3 Typical Test Environments in System Development Life Cycle (SDLC)

test environment


This article describes the most common software application environments considered during the System Development Life Cycle (SDLC).  The three (3) most common phases or environments include Development Environment, Testing Environment, and Operational Environment.

testing environment
The most common Application Environments of the System Development Life Cycle SDLC


The System Development Life Cycle (SDLC) describes the activities and tools required to perform a particular process within each environment. The SDLC environments are defined as controlled points where developers can carry out activities related to development, testing, installation, configuration, and deployment. These three (3) environments are associated with the different phases considered during the SDLC.

The validation strategy should consider and define the scenario required for each environment. Particular tests and challenges may take place in each environment during the SDLC:

1. Development Environment

It is where prototyping or programming takes place before moving to the test environment.  It is a dedicated workplace (e.g. servers, client stations, database, etc) and tools for developing, and debugging an application or program. In this workplace is where the developer tests code and checks whether the application runs successfully with that code. Once the application has been tested and the developer feels that the code is working fine, the application then moves to the testing environment also called an Integrated Development Environment (IDE).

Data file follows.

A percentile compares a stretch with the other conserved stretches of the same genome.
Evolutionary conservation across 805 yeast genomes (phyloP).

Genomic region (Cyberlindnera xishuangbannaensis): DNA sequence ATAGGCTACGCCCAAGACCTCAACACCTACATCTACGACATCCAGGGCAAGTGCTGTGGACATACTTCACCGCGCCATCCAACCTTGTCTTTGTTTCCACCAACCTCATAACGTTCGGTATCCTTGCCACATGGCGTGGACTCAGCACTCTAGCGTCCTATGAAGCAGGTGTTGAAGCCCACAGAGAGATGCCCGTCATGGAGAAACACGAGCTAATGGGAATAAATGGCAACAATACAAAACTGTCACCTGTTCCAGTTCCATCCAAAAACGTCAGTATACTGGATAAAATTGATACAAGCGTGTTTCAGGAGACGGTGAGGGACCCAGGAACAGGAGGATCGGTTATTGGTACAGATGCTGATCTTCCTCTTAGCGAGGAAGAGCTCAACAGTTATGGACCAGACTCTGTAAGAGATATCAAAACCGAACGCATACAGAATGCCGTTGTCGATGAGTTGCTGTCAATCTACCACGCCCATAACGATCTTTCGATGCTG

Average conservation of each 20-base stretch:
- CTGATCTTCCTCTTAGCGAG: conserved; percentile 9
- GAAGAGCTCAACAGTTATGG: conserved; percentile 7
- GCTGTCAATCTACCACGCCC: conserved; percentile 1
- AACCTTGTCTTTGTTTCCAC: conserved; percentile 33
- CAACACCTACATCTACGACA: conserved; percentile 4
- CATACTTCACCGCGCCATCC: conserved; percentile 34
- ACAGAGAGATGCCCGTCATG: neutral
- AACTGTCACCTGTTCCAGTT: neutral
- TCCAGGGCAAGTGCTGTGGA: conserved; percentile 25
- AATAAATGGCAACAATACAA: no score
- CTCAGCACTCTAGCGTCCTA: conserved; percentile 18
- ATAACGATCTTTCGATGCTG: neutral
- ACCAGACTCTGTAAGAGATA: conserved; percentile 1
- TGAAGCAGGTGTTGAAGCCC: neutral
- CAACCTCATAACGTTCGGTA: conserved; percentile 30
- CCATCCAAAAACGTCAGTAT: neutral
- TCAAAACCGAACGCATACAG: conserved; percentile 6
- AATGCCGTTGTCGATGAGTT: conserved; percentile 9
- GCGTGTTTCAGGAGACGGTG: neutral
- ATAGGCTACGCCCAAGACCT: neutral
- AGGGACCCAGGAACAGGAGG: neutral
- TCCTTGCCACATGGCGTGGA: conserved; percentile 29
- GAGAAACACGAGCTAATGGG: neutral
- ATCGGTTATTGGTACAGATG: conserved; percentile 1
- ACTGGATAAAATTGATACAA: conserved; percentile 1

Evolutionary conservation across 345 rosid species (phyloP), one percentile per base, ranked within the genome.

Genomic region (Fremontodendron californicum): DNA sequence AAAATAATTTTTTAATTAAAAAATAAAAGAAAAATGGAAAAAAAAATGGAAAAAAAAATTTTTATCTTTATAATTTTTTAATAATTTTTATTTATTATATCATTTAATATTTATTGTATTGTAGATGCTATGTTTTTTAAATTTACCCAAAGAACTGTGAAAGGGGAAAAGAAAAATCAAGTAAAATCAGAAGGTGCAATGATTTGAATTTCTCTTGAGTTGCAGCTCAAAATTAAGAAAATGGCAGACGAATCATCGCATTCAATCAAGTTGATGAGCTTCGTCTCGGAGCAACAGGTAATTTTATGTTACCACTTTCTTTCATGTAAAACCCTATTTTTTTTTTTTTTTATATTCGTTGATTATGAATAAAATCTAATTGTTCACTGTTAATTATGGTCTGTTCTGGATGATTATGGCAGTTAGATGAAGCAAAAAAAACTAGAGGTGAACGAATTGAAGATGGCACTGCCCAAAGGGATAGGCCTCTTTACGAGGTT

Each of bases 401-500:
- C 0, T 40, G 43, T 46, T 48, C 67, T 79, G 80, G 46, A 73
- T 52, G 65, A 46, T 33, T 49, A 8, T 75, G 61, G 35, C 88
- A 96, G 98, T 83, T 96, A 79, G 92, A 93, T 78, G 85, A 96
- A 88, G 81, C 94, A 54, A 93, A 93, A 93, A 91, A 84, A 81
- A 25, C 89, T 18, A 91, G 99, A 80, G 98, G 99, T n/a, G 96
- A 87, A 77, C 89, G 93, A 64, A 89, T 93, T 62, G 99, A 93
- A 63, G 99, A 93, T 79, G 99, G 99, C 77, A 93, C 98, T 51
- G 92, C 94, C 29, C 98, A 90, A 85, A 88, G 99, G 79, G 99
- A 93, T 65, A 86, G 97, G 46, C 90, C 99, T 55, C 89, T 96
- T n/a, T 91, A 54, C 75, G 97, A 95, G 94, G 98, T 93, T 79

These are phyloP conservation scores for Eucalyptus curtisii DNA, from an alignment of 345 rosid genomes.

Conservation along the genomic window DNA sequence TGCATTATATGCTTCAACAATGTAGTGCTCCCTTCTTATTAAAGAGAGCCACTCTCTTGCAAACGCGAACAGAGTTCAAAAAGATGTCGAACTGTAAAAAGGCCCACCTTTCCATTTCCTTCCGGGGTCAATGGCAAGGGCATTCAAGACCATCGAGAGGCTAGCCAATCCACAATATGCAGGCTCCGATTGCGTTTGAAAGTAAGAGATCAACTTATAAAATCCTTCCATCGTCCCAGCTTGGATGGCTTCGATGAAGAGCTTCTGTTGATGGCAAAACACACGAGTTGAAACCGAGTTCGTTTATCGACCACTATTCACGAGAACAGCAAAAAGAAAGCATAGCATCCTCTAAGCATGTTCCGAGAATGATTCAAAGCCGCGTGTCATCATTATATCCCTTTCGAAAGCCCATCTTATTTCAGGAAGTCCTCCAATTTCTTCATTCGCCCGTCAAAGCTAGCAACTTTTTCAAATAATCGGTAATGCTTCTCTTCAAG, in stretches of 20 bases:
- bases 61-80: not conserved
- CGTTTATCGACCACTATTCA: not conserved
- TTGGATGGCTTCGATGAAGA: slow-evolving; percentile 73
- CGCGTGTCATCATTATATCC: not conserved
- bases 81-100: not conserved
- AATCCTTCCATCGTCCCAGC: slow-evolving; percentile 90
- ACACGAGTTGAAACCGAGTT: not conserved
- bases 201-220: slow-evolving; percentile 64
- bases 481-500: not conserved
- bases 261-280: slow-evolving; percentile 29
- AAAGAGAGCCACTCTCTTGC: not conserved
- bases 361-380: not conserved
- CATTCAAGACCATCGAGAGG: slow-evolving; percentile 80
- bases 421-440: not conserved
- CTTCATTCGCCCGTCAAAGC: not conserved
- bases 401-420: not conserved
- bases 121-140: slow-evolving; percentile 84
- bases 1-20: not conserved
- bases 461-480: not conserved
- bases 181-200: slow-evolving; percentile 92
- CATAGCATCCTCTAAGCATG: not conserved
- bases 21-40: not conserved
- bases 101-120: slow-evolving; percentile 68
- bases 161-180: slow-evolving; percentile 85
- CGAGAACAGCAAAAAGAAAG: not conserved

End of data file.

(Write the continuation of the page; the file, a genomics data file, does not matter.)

An integrated development environment (IDE) provides comprehensive applications to computer programmers for software development. An IDE commonly contains a source code editorbuild automation tools, and a debugger.

2. Testing Environment

The test environment is where formal verification and validation are performed before moving to the operational environment fully implemented for production use.  This workplace environment and its configuration must be similar to the operational (production) environment.  It is a dedicated workplace (e.g. servers, client stations, database, etc) and tools to make formal testing on applications or programs.  Commonly, called the validation environment since testing is done also in the development and operational environments.  

The application is verified and validated in the testing environment to check for reliability and to make sure it does not fail.  A fully documented validation is performed in the testing environment as the final step before the application could be deployed in an operational environment. The validation needs to be approved in order to deploy it in the operational environment.

3. Operational Environment

Once the application is verified and validated, the application then becomes a part of the operational environment. It is known as the production environment because it is where the application go-lives.

Also called the production environment, it is the workplace where the system is in its target environment or final location for commercial or deployment use.

The operational environment is a workplace where software and other products are actually challenged once they are placed into operation for their intended uses by end-users.

An operational environment contains the real-time setting where programs are run and hardware setups are installed and relied on for organization or commercial daily operations.


For more details on specific FDA expectations and how to perform a Computer System Validation in the corresponding Application Environment, follow us.